The first edict in favor of the “Venerable Day of the Sun” (Sunday) was made at this Council. Although some Christians had begun observing Sun Day before Nicea, most Christians generally observed the seventh day Sabbath according to the Biblical commandment before Nicea.

It was also at the Council of Nicea that the standard creed for the Trinity was formulated, consisting of belief in a Three-Person Godhead, co-equal, co-eternal, and co-substantial (of the same substance). Belief in the Trinity became mandatory, and those who did not hold to the belief in Trinity as constituted by Nicea were subject to tremendous persecution. Hundreds of thousands, if not millions, were murdered by the “Church” after Nicea for not holding to this doctrine. In large part, Nicea was the genuine “birthplace” of the Catholic Church, the direct result of the marriage of Church and State.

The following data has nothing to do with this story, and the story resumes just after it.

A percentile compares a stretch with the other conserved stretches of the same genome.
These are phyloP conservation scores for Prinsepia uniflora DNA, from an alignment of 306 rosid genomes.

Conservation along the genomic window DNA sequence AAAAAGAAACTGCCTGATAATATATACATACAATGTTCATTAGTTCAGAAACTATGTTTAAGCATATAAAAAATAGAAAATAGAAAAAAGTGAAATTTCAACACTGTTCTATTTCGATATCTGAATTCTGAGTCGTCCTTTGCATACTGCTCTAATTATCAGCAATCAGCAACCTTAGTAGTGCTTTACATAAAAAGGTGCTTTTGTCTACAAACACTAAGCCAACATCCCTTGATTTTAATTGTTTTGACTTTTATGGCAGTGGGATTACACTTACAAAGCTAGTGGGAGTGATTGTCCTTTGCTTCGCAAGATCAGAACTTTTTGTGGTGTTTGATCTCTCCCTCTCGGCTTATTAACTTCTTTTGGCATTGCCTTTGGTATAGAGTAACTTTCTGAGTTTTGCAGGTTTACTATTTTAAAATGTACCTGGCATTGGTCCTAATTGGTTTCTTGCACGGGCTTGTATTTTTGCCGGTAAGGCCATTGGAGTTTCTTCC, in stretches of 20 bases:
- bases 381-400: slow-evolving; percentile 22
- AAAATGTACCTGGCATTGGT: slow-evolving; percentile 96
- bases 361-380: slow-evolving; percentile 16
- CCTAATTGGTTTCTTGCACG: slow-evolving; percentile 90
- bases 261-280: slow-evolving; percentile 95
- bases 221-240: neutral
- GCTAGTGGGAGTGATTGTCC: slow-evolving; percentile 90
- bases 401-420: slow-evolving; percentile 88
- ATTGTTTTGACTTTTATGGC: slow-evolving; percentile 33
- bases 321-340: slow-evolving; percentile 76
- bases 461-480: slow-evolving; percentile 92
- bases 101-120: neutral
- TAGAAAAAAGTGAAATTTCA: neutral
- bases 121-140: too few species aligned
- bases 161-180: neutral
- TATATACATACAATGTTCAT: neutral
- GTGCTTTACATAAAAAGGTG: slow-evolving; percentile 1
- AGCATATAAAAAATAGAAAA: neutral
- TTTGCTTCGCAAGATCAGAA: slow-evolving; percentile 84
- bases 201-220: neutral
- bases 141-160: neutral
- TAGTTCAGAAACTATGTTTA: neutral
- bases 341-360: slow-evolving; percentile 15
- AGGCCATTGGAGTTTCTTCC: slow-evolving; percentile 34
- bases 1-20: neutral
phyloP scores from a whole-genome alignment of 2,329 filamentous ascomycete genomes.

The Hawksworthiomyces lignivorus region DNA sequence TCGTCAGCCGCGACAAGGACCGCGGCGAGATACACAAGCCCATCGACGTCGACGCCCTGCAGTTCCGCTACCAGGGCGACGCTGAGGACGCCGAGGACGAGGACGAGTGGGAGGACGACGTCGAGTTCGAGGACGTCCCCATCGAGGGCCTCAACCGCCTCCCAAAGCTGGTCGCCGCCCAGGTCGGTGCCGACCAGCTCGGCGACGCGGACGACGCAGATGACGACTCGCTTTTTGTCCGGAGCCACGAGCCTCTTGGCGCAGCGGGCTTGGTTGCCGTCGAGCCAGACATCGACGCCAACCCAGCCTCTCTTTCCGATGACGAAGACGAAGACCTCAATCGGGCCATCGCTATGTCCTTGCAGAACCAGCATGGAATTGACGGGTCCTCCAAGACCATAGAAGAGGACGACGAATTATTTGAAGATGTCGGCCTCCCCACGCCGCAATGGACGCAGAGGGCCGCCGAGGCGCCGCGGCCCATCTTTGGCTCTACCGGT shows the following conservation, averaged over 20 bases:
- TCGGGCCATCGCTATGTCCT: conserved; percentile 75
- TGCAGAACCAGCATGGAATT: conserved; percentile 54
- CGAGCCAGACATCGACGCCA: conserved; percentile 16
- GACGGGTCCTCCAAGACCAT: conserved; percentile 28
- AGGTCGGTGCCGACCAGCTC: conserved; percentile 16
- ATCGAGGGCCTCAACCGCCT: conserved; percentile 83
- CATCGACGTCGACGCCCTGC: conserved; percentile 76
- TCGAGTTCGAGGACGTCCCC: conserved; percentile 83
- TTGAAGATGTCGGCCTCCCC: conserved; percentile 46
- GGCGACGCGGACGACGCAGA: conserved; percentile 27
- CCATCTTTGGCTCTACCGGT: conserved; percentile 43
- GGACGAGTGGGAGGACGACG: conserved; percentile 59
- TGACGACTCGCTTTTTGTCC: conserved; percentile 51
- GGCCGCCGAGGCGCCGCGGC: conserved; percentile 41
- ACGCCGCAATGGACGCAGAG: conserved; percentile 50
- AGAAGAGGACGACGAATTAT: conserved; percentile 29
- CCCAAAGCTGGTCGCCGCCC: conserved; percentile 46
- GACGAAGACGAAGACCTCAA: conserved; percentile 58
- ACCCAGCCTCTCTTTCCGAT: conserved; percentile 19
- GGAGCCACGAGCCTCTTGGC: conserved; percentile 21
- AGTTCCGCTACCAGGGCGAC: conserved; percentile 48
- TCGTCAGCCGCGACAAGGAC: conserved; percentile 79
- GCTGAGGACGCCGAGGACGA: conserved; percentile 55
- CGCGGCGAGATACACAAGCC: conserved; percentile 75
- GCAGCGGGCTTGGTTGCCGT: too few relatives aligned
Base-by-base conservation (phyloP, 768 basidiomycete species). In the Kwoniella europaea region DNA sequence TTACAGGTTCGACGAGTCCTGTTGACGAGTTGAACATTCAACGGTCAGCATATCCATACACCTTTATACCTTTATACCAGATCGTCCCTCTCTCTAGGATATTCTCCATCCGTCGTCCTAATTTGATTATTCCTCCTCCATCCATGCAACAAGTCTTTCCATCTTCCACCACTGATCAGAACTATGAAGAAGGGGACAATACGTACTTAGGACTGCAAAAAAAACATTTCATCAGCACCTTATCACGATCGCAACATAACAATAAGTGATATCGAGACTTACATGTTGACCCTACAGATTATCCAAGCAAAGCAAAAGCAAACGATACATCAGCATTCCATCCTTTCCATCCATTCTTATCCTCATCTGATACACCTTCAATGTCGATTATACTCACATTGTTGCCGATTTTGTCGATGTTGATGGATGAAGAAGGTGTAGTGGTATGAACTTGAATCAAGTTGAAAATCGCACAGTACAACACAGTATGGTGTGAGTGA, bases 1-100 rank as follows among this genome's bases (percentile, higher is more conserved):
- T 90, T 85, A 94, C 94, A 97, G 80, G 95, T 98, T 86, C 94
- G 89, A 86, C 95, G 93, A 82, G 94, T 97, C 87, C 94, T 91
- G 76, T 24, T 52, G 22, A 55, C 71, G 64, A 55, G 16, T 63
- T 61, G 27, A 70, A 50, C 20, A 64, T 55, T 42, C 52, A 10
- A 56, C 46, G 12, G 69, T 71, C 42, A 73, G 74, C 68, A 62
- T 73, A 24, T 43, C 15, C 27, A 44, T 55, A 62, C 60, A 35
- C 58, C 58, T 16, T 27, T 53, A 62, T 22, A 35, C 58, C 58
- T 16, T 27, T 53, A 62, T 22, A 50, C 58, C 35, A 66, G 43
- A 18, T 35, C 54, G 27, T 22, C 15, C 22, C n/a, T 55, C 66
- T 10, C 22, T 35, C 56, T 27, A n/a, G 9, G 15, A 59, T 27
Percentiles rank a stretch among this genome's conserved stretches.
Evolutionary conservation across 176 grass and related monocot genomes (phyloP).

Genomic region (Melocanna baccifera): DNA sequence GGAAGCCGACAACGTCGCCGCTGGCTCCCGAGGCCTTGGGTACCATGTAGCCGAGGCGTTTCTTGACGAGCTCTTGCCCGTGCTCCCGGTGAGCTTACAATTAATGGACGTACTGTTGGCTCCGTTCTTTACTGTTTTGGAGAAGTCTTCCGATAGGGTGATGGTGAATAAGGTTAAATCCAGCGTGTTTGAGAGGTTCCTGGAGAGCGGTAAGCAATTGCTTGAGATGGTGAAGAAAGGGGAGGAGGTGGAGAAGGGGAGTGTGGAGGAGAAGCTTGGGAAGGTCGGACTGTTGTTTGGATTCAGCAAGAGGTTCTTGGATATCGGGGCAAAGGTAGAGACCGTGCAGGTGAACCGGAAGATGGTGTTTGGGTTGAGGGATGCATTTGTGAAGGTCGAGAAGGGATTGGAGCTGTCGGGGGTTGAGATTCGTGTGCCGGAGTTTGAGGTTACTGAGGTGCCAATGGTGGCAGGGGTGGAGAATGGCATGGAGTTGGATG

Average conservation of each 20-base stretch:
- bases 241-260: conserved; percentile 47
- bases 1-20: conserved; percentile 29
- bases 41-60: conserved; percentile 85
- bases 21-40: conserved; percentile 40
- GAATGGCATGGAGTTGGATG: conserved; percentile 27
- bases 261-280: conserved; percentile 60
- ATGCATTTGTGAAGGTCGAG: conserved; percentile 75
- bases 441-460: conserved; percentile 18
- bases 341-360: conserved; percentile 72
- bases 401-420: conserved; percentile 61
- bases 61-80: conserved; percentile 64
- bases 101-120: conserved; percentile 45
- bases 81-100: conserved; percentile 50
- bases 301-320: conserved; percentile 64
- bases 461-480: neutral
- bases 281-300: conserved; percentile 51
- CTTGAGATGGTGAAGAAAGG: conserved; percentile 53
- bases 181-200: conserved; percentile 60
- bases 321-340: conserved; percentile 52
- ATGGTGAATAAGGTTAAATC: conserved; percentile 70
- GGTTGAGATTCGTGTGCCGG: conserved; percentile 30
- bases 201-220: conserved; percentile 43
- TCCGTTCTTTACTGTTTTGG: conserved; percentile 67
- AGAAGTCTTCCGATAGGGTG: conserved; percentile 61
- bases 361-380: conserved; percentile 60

Civil legislation enforced the decrees of the Council of Nicea. This was a victory of civil legislation over truth by civil legislation. Constantine, as Emperor, presided over the entire Council. The decisions of the 318 church bishops were endorsed by civil law and backed by military power.

The churches which flourished in worldly wealth were the primary churches represented by this Council. The poor and humble churches could not afford to send representatives over a thousand miles away. The Catholic Encyclopedia says, “Some bishops, blinded by the splendor of the court, went so far as to laud the emperor as an angel of God, as a sacred being, and to prophesy that he would, like the Son of God, reign in heaven.” [4]